A Tasmanian logging company that harvests rare and expensive timbers from the bottom of man-made lakes and dams could expand its operations to north Queensland. Source: ABC Rural
Forestry company Hydrowood uses a barge with an excavator to extract trees that were submerged decades ago, during Australia’s dam-building era.
ABC’s Landline recently featured the company’s first attempts to harvest sunken timbers from the Pieman River Dam in Tasmania, where it hopes to soon uncover highly valuable 800-year-old Huon pine.
Darryn Crook, from Hydrowood, said Tinaroo Dam on the Atherton Tablelands could hold riches of its own.
“While we were doing our feasibility study for the operation we had some other dams of interest in Western Australia, New South Wales and Lake Tinaroo in north Queensland,” Mr Crook said.
“Once we bed down the operation in Tasmania there are other dams we want to look at.”
The company currently has interests in five Tasmanian lakes.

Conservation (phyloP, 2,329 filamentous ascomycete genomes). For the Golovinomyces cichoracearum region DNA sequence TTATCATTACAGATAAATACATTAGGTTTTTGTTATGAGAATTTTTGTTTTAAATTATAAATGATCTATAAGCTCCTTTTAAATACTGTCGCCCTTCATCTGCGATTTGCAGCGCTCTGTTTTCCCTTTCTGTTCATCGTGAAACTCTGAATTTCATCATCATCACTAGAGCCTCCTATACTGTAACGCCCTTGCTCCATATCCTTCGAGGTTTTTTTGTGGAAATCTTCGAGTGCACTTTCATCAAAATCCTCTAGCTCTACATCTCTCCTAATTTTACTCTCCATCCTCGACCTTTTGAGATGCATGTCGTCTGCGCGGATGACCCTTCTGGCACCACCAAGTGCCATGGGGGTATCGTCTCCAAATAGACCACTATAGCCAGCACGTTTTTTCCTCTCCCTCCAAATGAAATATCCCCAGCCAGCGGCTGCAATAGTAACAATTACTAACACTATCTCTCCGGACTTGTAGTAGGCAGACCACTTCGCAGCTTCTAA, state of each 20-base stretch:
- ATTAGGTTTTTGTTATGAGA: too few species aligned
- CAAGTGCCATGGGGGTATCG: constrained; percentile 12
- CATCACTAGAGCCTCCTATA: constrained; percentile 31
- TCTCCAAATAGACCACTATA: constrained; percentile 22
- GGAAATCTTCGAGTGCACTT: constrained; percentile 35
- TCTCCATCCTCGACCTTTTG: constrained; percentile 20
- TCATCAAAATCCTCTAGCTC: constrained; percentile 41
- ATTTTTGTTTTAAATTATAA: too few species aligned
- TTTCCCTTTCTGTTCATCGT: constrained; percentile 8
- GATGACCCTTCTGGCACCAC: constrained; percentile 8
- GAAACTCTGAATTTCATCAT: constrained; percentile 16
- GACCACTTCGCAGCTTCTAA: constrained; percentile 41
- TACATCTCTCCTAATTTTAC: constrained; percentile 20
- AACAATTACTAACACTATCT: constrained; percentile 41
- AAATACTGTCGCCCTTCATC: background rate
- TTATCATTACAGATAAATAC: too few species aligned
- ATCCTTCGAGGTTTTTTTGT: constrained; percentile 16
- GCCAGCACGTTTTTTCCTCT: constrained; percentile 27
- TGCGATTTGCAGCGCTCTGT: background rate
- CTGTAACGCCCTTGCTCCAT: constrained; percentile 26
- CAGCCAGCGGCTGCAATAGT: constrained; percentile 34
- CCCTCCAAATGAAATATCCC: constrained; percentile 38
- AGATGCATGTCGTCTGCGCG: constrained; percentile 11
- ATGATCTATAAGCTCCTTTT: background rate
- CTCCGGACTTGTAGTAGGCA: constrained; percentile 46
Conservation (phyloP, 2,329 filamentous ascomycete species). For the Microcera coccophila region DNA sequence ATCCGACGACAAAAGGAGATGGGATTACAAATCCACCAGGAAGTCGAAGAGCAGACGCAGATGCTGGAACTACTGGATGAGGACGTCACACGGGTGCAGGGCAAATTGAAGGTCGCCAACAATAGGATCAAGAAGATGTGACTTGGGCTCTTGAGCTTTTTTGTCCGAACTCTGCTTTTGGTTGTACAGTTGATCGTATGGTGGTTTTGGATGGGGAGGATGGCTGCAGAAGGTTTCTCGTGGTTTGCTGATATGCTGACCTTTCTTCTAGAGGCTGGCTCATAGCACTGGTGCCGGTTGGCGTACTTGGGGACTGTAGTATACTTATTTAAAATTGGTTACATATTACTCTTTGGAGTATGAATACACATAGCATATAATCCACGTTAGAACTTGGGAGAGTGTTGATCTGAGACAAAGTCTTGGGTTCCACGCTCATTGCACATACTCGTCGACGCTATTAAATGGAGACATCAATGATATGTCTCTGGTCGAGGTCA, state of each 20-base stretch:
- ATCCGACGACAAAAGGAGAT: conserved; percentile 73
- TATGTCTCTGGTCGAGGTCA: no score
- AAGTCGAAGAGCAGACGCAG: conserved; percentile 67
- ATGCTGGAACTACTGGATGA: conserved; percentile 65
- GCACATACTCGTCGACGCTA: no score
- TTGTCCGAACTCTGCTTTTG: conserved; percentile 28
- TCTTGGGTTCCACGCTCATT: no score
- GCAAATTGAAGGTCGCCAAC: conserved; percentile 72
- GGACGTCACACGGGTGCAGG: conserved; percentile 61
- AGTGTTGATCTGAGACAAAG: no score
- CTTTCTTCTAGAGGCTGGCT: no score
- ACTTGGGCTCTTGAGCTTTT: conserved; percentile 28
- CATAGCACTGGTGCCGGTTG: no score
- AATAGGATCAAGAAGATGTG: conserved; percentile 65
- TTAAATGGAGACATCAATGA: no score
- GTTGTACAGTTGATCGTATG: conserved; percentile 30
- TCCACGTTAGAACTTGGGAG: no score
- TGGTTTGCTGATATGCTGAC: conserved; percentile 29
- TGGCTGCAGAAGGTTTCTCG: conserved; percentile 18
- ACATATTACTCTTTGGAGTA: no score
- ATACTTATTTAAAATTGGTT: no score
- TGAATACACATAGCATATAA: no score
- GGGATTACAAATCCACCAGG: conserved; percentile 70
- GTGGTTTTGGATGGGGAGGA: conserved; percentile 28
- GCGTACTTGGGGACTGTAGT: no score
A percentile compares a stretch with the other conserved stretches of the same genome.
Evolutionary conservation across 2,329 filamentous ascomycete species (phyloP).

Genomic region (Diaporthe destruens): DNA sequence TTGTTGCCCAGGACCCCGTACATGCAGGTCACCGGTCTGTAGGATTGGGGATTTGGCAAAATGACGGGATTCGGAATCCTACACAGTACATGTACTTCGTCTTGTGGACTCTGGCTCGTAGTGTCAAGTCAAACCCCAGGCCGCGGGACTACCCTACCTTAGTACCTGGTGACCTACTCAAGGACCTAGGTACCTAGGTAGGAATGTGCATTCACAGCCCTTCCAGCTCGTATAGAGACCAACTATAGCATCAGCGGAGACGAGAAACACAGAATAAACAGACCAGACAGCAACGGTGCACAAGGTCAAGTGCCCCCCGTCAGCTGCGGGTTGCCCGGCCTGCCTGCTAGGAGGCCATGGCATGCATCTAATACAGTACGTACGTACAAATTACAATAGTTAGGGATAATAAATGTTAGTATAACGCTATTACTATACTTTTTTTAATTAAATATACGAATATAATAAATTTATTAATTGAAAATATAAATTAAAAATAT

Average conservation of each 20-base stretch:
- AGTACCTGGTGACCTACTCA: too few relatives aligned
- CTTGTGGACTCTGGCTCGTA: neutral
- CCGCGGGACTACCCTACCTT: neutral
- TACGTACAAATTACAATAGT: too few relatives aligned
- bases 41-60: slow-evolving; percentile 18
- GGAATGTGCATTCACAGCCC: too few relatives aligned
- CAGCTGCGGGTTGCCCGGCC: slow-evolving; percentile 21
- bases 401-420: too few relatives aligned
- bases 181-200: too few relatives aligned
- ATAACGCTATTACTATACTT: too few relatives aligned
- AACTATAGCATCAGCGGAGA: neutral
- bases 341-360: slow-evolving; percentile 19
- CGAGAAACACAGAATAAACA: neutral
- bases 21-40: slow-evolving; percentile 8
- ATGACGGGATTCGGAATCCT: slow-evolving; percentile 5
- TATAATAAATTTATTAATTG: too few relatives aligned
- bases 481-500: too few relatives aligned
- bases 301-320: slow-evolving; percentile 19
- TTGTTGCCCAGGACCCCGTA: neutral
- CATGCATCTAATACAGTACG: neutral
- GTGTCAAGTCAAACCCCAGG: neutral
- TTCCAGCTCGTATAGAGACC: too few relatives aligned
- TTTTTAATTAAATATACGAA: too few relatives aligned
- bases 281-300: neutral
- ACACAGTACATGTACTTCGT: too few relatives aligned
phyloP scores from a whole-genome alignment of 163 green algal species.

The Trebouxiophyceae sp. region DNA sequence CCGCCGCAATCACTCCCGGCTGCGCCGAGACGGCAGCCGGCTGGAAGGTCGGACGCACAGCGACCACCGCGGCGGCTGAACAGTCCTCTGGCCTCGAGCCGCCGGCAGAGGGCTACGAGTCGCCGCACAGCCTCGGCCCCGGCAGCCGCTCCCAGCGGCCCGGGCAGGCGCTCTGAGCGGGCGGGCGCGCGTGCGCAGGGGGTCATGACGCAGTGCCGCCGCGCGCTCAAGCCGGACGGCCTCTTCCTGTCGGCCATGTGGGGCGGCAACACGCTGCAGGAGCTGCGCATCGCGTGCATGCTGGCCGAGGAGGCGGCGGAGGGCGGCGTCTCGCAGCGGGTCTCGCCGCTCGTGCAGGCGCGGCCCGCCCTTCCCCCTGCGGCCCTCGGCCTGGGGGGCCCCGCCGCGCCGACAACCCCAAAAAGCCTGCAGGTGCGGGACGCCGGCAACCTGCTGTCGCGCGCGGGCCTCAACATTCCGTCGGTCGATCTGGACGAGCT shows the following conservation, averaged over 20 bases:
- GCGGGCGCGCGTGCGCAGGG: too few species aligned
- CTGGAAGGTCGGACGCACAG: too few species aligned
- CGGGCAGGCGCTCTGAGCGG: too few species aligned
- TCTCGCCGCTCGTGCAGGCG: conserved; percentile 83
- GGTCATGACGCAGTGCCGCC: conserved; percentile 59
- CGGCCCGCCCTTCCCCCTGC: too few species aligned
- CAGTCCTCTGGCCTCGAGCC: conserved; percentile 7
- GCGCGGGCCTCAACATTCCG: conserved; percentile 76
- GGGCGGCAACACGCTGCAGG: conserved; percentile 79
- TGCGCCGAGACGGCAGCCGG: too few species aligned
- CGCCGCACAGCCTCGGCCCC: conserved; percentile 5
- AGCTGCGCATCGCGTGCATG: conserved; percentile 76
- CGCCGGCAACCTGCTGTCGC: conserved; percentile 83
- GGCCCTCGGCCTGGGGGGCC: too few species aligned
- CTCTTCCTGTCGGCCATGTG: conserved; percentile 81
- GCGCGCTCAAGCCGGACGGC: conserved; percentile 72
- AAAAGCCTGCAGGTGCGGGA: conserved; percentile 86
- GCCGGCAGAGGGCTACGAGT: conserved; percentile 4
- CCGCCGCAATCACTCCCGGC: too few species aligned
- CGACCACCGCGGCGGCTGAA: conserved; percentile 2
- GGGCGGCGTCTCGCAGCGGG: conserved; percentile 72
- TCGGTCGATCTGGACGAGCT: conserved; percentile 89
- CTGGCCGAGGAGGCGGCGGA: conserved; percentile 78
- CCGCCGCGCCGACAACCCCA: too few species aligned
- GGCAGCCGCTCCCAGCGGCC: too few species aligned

Mr Crook said if the company were to expand to north Queensland, he would first need to survey Tinaroo Dam to make sure the wood is salvageable.
“If that all works out we would look at moving operations up there to harvest some timber,” he said.
“As long as it has been submerged and has not been exposed to air, the lack of light and oxygen at depth in dams means the timber holds its quality really well.”
Mr Crook expects to find rainforest species of trees below the waters, as well as red cedar.
Kauri and Queensland maple, a variety of hardwood that grows between Townsville and the Windsor Tableland, are also in the region.
Mr Crook said there has been interest in harvesting sunken timbers from Tinaroo Dam in the past, but have not eventuated into action.
“It is the logistics of getting all the machinery up there and working, the question of how much timber is there and how much we can recover,” he said.
“We can only go down to 26 metres, so you have restrictions around that.
“You have to also work in the fact that Tinaroo is a popular fishing dam, and it has got lots of stakeholders and landholders that surround it, so you have to work through those processes as well.”
Hydrowood would need to do an Environmental Impact Statement and apply for a license through the Queensland Government before it could operate on the dam.